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Clin Nutr ESPEN. 2019 Apr;30:81-88. doi: 10.1016/j.clnesp.2019.02.003. Epub 2019 Feb 16.

Effects of probiotics and synbiotic supplementation on antioxidant status: A meta-analysis of randomized clinical trials.

Author information

1
Clinical Nutrition and Dietetics Department, Faculty of Nutrition Sciences and Food Technology, Shahid Beheshti University of Medical Sciences, Tehran, Iran.
2
Department of Cellular and Molecular Nutrition, School of Nutritional Sciences and Dietetics, Tehran University of Medical Sciences, Tehran, Iran; Students' Scientific Research Center (SSRC), Tehran University of Medical Sciences (TUMS), Tehran, Iran. Electronic address: ehsanghaedi073@gmail.com.
3
Faculty of Medicine, Shahid Beheshti University of Medical Sciences, Tehran, Iran.
4
Department of Biochemistry and Diet Therapy, Nutrition Research Center, School of Nutrition and Food Sciences, Tabriz University of Medical Sciences, Tabriz, Iran. Electronic address: nikpayamomid@gmail.com.

Abstract

BACKGROUND AND AIM:

Oxidative stress implicated in the pathogenesis of several diseases. Anti-oxidative characteristics of probiotics reported previously. Thus, we aimed to critically investigate the effectiveness of probiotics and synbiotics supplementation on antioxidant biomarkers.

METHODS:

A comprehensive search of Scopus and Medline was performed up to November 2017. All randomized controlled trials (RCT) which evaluate the effect of probiotics or synbiotics on superoxide dismutase (SOD) activity, total antioxidant capacity (TAC) and glutathione (GSH) levels were included. Weighted mean difference (WMD) were pooled using random effect model.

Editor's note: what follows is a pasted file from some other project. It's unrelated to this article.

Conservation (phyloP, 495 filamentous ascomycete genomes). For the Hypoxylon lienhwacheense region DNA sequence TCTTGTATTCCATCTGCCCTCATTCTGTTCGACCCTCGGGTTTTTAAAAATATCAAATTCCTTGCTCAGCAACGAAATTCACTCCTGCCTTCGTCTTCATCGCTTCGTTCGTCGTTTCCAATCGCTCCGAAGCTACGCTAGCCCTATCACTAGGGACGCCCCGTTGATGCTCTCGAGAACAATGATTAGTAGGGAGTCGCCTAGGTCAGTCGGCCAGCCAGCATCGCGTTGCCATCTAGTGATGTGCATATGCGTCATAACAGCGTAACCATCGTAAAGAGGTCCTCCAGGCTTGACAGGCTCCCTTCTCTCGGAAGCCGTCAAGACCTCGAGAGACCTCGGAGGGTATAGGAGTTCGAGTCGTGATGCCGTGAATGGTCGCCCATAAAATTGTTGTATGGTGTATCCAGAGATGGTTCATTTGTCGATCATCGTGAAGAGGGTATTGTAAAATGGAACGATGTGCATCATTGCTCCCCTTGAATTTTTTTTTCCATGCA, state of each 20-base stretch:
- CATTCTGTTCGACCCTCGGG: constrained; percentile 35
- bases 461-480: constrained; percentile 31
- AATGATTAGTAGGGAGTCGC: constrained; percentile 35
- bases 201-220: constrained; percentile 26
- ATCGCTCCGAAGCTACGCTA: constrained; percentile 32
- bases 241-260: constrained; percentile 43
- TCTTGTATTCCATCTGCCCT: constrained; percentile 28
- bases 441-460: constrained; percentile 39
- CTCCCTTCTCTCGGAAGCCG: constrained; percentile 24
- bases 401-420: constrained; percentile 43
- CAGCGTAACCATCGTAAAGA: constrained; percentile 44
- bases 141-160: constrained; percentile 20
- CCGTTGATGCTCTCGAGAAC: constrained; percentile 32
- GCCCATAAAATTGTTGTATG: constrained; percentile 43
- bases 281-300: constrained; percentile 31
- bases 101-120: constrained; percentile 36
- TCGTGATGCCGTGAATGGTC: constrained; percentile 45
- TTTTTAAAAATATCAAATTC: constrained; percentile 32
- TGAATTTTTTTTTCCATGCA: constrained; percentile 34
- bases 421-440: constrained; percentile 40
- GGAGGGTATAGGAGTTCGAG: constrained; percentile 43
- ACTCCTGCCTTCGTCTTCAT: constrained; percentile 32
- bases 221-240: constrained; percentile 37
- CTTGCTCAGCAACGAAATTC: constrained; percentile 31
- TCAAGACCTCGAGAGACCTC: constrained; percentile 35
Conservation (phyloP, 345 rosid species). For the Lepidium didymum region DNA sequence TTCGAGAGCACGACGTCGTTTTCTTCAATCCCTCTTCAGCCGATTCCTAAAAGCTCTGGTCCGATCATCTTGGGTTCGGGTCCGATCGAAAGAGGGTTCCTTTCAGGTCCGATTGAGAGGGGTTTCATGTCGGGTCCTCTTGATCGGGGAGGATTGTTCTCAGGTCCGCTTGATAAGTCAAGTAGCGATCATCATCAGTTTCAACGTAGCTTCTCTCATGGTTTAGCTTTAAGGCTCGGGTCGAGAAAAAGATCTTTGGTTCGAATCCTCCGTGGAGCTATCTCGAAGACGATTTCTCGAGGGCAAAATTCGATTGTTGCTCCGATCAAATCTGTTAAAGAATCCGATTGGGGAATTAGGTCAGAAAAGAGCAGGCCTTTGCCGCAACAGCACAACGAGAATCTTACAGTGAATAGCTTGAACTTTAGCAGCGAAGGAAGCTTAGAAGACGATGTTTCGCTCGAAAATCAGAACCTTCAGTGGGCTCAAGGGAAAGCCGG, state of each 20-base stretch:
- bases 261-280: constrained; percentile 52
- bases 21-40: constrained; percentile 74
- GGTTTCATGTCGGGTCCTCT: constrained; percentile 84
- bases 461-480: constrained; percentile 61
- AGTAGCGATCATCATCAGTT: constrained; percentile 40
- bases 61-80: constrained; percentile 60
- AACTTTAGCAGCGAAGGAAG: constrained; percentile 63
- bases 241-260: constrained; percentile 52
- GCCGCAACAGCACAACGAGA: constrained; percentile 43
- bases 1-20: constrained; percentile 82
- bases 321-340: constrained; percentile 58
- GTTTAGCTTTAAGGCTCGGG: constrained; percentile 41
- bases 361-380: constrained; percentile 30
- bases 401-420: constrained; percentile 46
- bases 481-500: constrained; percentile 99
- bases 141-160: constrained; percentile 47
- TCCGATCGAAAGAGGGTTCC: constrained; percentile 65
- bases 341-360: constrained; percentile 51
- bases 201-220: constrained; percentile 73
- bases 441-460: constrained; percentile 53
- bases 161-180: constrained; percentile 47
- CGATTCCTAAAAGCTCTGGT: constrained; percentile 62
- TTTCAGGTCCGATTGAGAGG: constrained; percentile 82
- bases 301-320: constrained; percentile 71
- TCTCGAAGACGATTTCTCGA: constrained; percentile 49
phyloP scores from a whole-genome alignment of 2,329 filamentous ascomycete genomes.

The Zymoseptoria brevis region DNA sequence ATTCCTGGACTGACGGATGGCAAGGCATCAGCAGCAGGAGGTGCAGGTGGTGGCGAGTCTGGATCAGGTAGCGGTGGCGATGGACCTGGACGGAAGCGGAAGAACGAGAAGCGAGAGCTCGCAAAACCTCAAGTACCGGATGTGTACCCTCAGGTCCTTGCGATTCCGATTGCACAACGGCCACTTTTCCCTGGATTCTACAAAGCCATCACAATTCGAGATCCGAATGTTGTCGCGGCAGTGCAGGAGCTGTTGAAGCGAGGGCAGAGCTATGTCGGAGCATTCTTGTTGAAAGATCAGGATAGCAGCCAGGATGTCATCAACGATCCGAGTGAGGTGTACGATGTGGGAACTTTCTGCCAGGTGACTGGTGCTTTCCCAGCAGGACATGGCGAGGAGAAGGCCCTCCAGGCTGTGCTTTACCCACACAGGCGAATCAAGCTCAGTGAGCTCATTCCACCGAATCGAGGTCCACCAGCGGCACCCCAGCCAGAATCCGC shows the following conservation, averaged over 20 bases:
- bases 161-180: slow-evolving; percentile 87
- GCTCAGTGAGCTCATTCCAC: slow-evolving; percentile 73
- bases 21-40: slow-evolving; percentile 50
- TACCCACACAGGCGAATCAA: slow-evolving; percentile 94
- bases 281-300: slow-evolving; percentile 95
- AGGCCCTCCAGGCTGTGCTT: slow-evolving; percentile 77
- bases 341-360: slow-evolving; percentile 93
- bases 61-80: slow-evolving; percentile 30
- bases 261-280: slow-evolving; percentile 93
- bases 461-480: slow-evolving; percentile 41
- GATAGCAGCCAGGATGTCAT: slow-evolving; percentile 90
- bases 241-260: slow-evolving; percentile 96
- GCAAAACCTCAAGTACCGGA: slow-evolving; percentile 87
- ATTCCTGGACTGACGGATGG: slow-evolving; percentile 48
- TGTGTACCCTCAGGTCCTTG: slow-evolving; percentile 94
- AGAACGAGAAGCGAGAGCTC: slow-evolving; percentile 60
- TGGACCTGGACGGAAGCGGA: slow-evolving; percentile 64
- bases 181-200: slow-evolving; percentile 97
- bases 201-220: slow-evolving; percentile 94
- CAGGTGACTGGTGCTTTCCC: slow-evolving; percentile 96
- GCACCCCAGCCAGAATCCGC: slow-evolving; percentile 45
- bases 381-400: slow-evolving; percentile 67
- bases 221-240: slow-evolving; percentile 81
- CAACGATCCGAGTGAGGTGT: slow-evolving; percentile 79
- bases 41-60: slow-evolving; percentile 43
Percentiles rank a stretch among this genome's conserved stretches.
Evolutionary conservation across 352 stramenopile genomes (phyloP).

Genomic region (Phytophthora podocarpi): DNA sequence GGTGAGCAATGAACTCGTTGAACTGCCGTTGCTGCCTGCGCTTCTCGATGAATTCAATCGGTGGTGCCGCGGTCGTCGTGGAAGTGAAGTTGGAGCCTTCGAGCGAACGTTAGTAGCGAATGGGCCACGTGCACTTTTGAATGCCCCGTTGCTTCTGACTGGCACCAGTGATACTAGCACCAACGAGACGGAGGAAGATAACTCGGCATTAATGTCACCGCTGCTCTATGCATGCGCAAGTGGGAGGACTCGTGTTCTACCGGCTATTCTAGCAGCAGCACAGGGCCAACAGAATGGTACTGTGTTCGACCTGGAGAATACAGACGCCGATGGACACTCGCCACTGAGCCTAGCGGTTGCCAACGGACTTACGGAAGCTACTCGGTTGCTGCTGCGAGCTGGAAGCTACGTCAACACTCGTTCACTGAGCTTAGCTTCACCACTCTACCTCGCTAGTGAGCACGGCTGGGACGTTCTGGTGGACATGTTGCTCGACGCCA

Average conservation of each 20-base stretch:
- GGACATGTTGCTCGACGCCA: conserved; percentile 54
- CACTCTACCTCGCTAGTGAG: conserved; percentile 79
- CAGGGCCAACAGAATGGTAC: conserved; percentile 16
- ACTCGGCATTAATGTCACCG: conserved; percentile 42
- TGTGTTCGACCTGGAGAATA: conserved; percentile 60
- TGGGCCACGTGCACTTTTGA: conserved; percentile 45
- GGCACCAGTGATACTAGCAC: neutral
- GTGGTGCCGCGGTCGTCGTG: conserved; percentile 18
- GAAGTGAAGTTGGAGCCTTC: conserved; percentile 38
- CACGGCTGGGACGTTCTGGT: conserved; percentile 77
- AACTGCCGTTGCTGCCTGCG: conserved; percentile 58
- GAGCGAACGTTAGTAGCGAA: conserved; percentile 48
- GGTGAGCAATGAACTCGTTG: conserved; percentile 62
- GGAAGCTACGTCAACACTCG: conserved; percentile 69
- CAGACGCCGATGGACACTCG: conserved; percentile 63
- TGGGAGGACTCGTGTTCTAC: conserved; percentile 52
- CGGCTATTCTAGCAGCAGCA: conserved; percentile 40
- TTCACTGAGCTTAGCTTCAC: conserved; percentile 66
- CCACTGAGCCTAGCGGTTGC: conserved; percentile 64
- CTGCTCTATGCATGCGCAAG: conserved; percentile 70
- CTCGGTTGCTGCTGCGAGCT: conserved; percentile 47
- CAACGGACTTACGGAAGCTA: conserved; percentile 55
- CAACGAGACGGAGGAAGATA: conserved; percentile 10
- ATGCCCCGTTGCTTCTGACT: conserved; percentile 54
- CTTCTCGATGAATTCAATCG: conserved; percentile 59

RESULTS:

Sixteen eligible RCTs with 915 participants were included in present study. Findings showed that probiotics could significantly increase GSH level compared to the control groups ((WMD): 132.36, 95% CI: 27.76, 236.95, P = 0.01). Because of considerable heterogeneity among included the studies, subgroup analyses were conducted. Subgroup analysis revealed that GSH level significantly increased in non-diabetic individuals; the effect size was not significant in diabetic patients. Furthermore, probiotics and synbiotics showed no significant effect on TAC level (WMD: 0.04, 95% CI: -0.07, 0.15, P: 0.50) and SOD activity (WMD: 0.04, 95% CI: -0.06, 0.13, P = 0.43).

CONCLUSION:

Probiotics and synbiotics supplementation improve GSH as a biomarkers of antioxidant status in the body. However, additional studies needed for concluding about TAC and SOD activity.

KEYWORDS:

Glutathione; Meta-analysis; Oxidative stress; Probiotics; Superoxide dismutase; Total antioxidant capacity

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